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Page 12B THE WAKULLA NEWS, Thursday, May 15, 2014 thewakullanews.comBy LINDA CARTERSpecial to The NewsWurzburg is a city in Northern Bavaria on the Main River. Arriving in Wurzburg, youre greeted by the imposing Marienberg Fortress, the rst residence of the Prince Bishops. The prince bishops held the equivalent of the highest political office while serving the church and the people as a bishop. A city tour reveals a wealth of beautiful buildings and churches. The nest of them, the palace of palaces was the residence of the Schonborn family of Prince Bishops. Inspired by Versailles, the Wurtzburger Residenz was completed in 1744. A highlight of any trip here is a visit to this famous palace and adjoining gardens. Today a UNESCO world heritage site, it contains two massive domed ceilings, spanning 200 feet by 300 foot. An engineering feat in its time, it is miraculous that it has survived. The palace was designed with the most modern features. Carriages pulled inside to the impressive staircase for their honored guests to alight. The PrinceBishop would descend the steps, sufficiently to re ect level of importance of his visitor. Only once did he descend all the steps to meet the carriage of Maria Theresa, the only female ruler of the Habsburg dominions and the last of her house. She was sovereign of Austria, Hungary, Croatia, Bohemia, Mantua, Milan, Lododomeria and Galicia, the Austrian Netherlands and Parma. Built in the Baroque style, the palace was completed on 1780. Still, the beginnings of the rococo style is evident in the plasterwork. Instead of simply frescoes, walls and ceilings are adorned with a mixture of painting and plaster work. Plaster curtains seem to sway in the breeze; cherubs plaster legs dangle from the ceiling, and musicians plaster trumpets jut from the walls. The cooperation between the painter and plaster worker created a three dimensional masterpiece. The impressive hall of mirrors is based on the famous amber room in Czar Catherines Palace. Scenes painted on the back were covered with mercury to create an effect similar to ambers glow. An effort was made to remove the glass. Unfortunately it was so well glued in the plaster that the pieces cracked. Those mirrors not removed before the war were completely destroyed. Today, all that remains are the two original panels that cracked upon removal. Now redone with modern mirrors, the effect is nonetheless impressive. Near the end of World War II, on 16 March 1945, about 90 percent of the city was destroyed in 17 minutes. All of the citys churches, cathedrals, and other monuments were heavily damaged or destroyed. The city center, which dated from medieval times, was totally destroyed in a restorm in which 5,000 people perished. After the war most buildings, including the palace were painstakingly recreated. While the Wurtzburger Residenzs domed ceilings survived, the task of removing the grime from the domed ceilings took four years. Today Wurtzburg appears much as it has for centuries. Spend your time meandering the historic streets. Marvel at the work that went into restoration, primarily completed by local women within 20 years of the wars. End your day on the Old Main Bridge, completed in 1543, and watch as the Main River slowly glides by. Linda Carter is the owner of Luxury Cruise & Travel Inc. in Crawfordville. She can be reached at (850) 2904058 or www.luxurycruise-travel.com.Wurzberg has a wealth of beautiful buildings PHOTO BY LINDA CARTER/LUXURY CRUISE AND TRAVEL Marienberg Fortress in the Bavarian city of Wurzberg. Expert physicians.Quality care. 2382 Crawfordville Hwy, Suite C, Crawfordville, FL 32308 | CapitalRegionalMedicalGroup.comRobert Frable, DOSpecializing in: Ofce Hours: Monday Friday, 8 a.m. 5 p.m.Capital Regional Medical Group accepts Capital Health Plan and most all other insurance carriers.850 9266363 Aida Torres, ARNP Flu and pneumonia vaccination You Deserve Better Bankingnew, used, and renance1.99%APR*as low as60 months1.49%APR*as low as36 months View more loan options at GoGulfWinds.com.*Rates as low as 1.49% APR for up to 36 months and as low as 1.99% APR for up to 60 months on new and used car purchases, and r enances. Renances and used car purchases 2007 model year and newer. Rates and terms are based on credit score and subject to change. Excludes current Gulf Winds loans. Federally insured by NCUA. FEDERAL CREDIT UNION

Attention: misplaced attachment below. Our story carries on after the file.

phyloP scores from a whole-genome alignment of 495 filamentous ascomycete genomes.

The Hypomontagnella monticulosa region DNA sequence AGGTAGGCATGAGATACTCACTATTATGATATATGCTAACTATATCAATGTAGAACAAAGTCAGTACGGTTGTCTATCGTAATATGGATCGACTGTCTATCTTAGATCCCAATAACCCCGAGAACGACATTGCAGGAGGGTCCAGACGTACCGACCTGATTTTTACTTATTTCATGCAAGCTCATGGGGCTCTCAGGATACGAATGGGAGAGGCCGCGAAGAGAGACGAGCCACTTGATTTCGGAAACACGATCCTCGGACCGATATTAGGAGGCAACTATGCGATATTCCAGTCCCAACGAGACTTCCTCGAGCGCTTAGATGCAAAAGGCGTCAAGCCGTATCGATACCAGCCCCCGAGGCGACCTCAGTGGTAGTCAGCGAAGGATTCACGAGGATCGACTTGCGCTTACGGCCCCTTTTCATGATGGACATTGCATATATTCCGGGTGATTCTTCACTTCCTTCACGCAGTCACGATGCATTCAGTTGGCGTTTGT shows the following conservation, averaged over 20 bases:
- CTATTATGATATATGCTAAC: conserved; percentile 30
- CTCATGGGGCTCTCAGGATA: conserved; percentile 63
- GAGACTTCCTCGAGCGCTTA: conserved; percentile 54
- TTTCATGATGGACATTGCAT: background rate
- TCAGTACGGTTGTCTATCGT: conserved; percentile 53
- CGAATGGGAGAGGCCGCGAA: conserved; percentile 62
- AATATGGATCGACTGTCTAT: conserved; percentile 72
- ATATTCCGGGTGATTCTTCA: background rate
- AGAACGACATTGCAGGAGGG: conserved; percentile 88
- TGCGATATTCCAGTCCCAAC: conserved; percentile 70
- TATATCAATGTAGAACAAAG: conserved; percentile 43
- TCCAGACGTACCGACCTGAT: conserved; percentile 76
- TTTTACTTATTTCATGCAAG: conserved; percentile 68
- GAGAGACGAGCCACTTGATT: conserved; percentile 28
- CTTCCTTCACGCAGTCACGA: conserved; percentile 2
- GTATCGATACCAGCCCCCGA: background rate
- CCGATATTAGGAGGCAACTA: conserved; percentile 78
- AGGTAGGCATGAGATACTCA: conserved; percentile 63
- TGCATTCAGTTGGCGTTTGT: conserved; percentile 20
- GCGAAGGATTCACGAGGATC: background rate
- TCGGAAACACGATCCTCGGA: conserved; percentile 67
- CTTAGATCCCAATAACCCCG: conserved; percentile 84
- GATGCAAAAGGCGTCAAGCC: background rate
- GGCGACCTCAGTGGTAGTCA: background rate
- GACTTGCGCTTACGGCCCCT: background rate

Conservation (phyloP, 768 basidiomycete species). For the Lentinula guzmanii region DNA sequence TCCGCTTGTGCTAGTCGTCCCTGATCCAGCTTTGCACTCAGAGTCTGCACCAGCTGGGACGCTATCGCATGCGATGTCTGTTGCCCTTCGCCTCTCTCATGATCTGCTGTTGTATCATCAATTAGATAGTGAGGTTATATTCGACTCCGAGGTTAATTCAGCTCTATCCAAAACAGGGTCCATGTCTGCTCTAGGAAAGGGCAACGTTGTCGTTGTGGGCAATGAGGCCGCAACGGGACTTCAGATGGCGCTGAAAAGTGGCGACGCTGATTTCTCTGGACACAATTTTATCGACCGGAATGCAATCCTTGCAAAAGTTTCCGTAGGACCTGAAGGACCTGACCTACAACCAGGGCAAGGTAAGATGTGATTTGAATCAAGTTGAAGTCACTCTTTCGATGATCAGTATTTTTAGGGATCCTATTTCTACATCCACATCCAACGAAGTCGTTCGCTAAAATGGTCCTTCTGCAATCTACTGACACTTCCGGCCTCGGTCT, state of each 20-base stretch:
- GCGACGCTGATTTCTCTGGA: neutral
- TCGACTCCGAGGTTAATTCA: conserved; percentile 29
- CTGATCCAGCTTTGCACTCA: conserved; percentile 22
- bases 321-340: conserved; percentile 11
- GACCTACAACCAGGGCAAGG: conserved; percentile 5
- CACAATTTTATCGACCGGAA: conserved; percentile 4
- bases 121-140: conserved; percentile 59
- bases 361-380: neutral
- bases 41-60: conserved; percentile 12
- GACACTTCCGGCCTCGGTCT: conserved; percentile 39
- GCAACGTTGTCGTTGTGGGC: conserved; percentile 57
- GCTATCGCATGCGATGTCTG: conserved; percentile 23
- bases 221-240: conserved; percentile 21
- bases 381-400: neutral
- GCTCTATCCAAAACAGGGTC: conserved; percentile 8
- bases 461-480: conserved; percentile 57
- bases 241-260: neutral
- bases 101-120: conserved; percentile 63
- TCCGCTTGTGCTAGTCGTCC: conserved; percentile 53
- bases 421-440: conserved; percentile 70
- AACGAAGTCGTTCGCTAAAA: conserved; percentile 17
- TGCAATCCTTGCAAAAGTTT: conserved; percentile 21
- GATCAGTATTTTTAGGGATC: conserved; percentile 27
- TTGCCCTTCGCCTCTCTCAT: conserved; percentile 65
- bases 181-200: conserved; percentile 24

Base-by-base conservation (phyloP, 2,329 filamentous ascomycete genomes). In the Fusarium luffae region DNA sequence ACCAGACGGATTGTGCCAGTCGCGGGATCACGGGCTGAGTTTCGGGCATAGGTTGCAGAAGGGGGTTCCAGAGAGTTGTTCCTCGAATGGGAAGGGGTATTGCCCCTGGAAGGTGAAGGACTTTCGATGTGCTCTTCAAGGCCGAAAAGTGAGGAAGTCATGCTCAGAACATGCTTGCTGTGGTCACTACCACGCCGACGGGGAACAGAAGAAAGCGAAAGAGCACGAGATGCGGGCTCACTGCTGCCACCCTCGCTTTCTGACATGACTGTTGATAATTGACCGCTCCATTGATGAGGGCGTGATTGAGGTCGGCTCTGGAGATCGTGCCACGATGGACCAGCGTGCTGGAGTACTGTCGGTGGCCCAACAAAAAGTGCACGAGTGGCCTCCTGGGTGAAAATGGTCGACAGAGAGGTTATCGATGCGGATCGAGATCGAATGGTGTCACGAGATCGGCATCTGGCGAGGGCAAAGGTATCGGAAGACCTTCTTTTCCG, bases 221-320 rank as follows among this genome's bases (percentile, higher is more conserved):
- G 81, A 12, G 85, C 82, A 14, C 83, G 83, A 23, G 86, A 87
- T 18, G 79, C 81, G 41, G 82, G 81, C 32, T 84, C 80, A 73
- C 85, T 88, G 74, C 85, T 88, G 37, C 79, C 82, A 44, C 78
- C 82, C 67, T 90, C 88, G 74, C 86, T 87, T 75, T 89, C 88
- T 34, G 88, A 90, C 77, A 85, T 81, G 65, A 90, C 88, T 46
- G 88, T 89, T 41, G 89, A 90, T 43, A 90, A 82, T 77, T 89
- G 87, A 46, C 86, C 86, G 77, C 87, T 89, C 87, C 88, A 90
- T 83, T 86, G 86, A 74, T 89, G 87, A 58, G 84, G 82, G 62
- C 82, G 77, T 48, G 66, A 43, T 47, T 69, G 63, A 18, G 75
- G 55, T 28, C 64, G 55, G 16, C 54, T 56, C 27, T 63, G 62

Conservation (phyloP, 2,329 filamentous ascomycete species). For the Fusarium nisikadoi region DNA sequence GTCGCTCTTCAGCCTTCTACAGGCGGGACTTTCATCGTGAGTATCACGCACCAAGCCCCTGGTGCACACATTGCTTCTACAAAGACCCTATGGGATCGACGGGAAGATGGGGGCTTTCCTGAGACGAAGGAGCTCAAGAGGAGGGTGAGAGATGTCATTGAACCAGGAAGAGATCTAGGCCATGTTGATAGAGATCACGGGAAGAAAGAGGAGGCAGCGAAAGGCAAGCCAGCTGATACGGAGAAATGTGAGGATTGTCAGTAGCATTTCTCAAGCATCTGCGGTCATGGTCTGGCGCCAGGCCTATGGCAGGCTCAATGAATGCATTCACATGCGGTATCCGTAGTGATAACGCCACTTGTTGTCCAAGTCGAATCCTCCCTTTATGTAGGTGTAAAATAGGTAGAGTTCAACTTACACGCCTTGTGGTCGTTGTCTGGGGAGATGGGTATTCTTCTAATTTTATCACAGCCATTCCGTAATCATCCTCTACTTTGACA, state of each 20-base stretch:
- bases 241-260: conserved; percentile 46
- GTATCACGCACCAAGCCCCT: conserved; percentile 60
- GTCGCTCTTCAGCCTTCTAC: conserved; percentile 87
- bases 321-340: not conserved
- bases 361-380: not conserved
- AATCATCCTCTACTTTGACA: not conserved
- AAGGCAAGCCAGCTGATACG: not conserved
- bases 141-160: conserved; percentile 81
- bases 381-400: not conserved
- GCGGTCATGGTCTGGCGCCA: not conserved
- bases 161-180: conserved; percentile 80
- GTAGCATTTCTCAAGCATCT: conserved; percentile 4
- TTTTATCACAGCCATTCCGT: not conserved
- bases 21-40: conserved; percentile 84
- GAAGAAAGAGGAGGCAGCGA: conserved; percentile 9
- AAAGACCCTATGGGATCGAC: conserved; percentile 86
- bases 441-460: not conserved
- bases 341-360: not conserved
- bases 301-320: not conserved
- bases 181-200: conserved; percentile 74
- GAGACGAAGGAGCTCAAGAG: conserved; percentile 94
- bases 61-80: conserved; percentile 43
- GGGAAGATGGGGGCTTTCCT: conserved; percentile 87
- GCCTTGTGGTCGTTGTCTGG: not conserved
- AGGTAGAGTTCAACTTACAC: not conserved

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newsThe WakullaPublic Notices .................................................................Page 3A The Opinion Page ...........................................................Page 4A Street Beat ......................................................................Page 5A Church.............................................................................Page 6A Obituaries .......................................................................Page 7A Community .....................................................................Page 8A Sports .............................................................................Page 9A School......... ..................................................................Page 10A Outdoors ......................................................................Page 12A Water Ways ...................................................................Page 13A Sheriffs Report .............................................................Page 14A Natural Wakulla ............................................................Page 16A Arts & Entertainment ......................................................Page 1B Green Scene ...................................................................Page 2B Week in Wakulla .............................................................Page 3B Weekly Roundup ..............................................................Page 4B Thinking Outside the Book ..............................................Page 5B Summer Camp ............................................................Pages 6-7B Classi eds ........................................................................Page 8B Legal Notices ...................................................................Page 8B Comics ...........................................................................Page 11B Travel .............................................................................Page 12BINDEX OBITUARIES Robert Bob Lloyd Helen Thomas Its our annual PINK PAPER Three Sections Three Sections 75 Cents 75 Cents Serving Wakulla County For More Than A Century Published Weekly, Read Daily Published Weekly, Read Daily Our 119th Year, 20th Issue Thursday, May 15, 2014See Pages 6-7B Delinquent Tax Rolls in this issue By NICOLE ZEMAnzema@thewakullanews.netThe result of Jacen Jones Eagle Scout project will be set in stone for students, staff and visitors to appreciate for many generations to come. The Wakulla High School junior said he wanted his project to benefit the school somehow. I talked to the principal, and he told me about the flagpole, Jones said. As soon as I saw it, knew thats what I needed to do. I didnt like it. It is decrepit, disrespectful, and needs work. The flagpole itself, and the concrete base reinforced by red bricks, need a beautification overhaul since it was built with the school in the 1960s. A lot of the bricks are falling off, Jones said. To fundraise, people can permanently have something that will be part of the school. For $30 a brick, donors can order etched text of three lines with 18 characters in each line, including spaces. Jones set his fundraising deadline for June 1. To purchase bricks, visit the website: www. bricksrus.com/order/ jacenseagle or call Jones at 745-8484. As long as its appropriate, put whatever you want, Jones said. In person, Ive sold one brick. Though online sales are supposedly going well. Jones said the agpole itself is not in bad shape. It will be rebuffed and repainted, Jones said. Ill be pressure washing the concrete base, and rebuilding the (outside of the) base with bricks, and plant a ower bed with lowmaintenance native ora around the base. Jones said he would also add steppingstones, leading from the base of the agpole to the front of school. The ROTC raises the ag, and my ROTC friends feet are wet for the rest of the day. Turn to Page 2ABrick campaign will build Eagle Scout legacy at WHSWakulla eyes $3.8M in state projectsBy JENNY ODOMSpecial to the NewsMad Anthonys Waterfront Grille in Panacea opened during the annual Rock the Dock Fishing Tournament, held at Rock Landing Marina. The restaurant and tiki bar has been redesigned from oor to ceiling, along with a new menu and new staff. Chelsi Murphy and David Willits of Hindsight Insight Consulting, a restaurant redesign team based in Naples, has worked closely with the owner to completely revamp the restaurant and bar at the former Poseys Dockside Cafe. The owner of Rock Landing Marina is an avid boater and sherman, and he wanted to create a full-service restaurant for boaters and marina clients, says Murphy. As part of their research for the project, Willits and Murphy traveled the Forgotten Coast to sample the local restaurant offerings. Weve been everywhere around here to eat, says Willits. From Apalachicola to St. Marks, weve tried every place around here, including the food trucks. And with what he found, Willits has designed a full-range menu from fried seafood baskets, steaks, and special dishes. One of our signature dishes is the crab cake with jumbo lump crab meat, says Willits. We will also serve top quality steaks, along with atbreads and pub and grub baskets. Turn to Page 2A By NICOLE ZEMAnzema@thewakullanews.netTwo years of calculated preparation has allowed the Wakulla County Commission to strike while the iron is hot. If the $3.8 million appropriated for infrastructure projects within Wakulla County is the iron, then a well-developed adopted infrastructure strategy is the hammer that will bang the plans into shape. County Administrator David Edwards and Sheree Keeler, director of governmental affairs, said the Florida legislature has sent the appropriations bill to Gov. Rick Scott to sign for Wakulla County. Once the governor has the bill, Keeler said he has 21 days to determine his vetoes, and can sign it before that time is up. Keeler said there is not a guarantee that the whole $3.8 million will come Wakulla Countys way. She said the Governors Of ce of Planning and Budgeting goes through the budget line by line, looking at every item to evaluate if an economic driver or special project meets the statutory requirements for the funding source. Sometimes the requirements dont sync up with the funding, so vetoes are possible.Turn to Page 5A NICOLE ZEMATroop 8 Boy Scout and Wakulla High School junior Jacen Jones is refurbishing the school agpole and base as part of his Eagle Scout project. To fund the venture, Jones is selling commemorative bricks at $30 each, which will be installed on the agpoles base.PHOTOS BY JENNY ODOM New expanded tiki hut restaurant at Rock Landing makes debutMad Anthonys County Administrator David Edwards